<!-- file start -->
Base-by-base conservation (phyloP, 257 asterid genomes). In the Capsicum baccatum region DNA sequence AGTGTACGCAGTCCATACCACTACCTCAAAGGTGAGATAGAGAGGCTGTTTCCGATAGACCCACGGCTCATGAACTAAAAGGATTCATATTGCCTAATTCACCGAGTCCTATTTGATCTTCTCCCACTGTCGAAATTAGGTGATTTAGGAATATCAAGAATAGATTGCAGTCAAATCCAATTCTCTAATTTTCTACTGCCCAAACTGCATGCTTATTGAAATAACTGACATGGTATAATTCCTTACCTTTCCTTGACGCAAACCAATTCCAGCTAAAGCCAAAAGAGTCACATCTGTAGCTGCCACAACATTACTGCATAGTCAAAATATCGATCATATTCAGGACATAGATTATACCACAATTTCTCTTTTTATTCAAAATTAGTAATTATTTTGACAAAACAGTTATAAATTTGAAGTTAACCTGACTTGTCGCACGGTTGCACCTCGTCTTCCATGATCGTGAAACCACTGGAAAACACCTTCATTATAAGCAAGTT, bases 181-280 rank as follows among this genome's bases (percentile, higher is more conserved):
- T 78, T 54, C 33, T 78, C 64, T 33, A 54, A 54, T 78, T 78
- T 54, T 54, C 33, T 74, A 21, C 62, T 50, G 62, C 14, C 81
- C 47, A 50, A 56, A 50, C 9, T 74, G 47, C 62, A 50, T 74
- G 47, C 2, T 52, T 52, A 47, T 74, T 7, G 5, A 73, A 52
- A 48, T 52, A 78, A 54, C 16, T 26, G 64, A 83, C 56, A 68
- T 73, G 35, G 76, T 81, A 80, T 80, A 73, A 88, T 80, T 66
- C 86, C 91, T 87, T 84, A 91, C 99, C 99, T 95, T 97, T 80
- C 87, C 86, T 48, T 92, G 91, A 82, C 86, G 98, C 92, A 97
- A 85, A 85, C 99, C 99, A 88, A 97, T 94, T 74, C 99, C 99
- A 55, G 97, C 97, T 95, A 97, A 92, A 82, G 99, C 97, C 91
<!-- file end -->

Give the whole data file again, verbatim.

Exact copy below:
Base-by-base conservation (phyloP, 257 asterid genomes). In the Capsicum baccatum region DNA sequence AGTGTACGCAGTCCATACCACTACCTCAAAGGTGAGATAGAGAGGCTGTTTCCGATAGACCCACGGCTCATGAACTAAAAGGATTCATATTGCCTAATTCACCGAGTCCTATTTGATCTTCTCCCACTGTCGAAATTAGGTGATTTAGGAATATCAAGAATAGATTGCAGTCAAATCCAATTCTCTAATTTTCTACTGCCCAAACTGCATGCTTATTGAAATAACTGACATGGTATAATTCCTTACCTTTCCTTGACGCAAACCAATTCCAGCTAAAGCCAAAAGAGTCACATCTGTAGCTGCCACAACATTACTGCATAGTCAAAATATCGATCATATTCAGGACATAGATTATACCACAATTTCTCTTTTTATTCAAAATTAGTAATTATTTTGACAAAACAGTTATAAATTTGAAGTTAACCTGACTTGTCGCACGGTTGCACCTCGTCTTCCATGATCGTGAAACCACTGGAAAACACCTTCATTATAAGCAAGTT, bases 181-280 rank as follows among this genome's bases (percentile, higher is more conserved):
- T 78, T 54, C 33, T 78, C 64, T 33, A 54, A 54, T 78, T 78
- T 54, T 54, C 33, T 74, A 21, C 62, T 50, G 62, C 14, C 81
- C 47, A 50, A 56, A 50, C 9, T 74, G 47, C 62, A 50, T 74
- G 47, C 2, T 52, T 52, A 47, T 74, T 7, G 5, A 73, A 52
- A 48, T 52, A 78, A 54, C 16, T 26, G 64, A 83, C 56, A 68
- T 73, G 35, G 76, T 81, A 80, T 80, A 73, A 88, T 80, T 66
- C 86, C 91, T 87, T 84, A 91, C 99, C 99, T 95, T 97, T 80
- C 87, C 86, T 48, T 92, G 91, A 82, C 86, G 98, C 92, A 97
- A 85, A 85, C 99, C 99, A 88, A 97, T 94, T 74, C 99, C 99
- A 55, G 97, C 97, T 95, A 97, A 92, A 82, G 99, C 97, C 91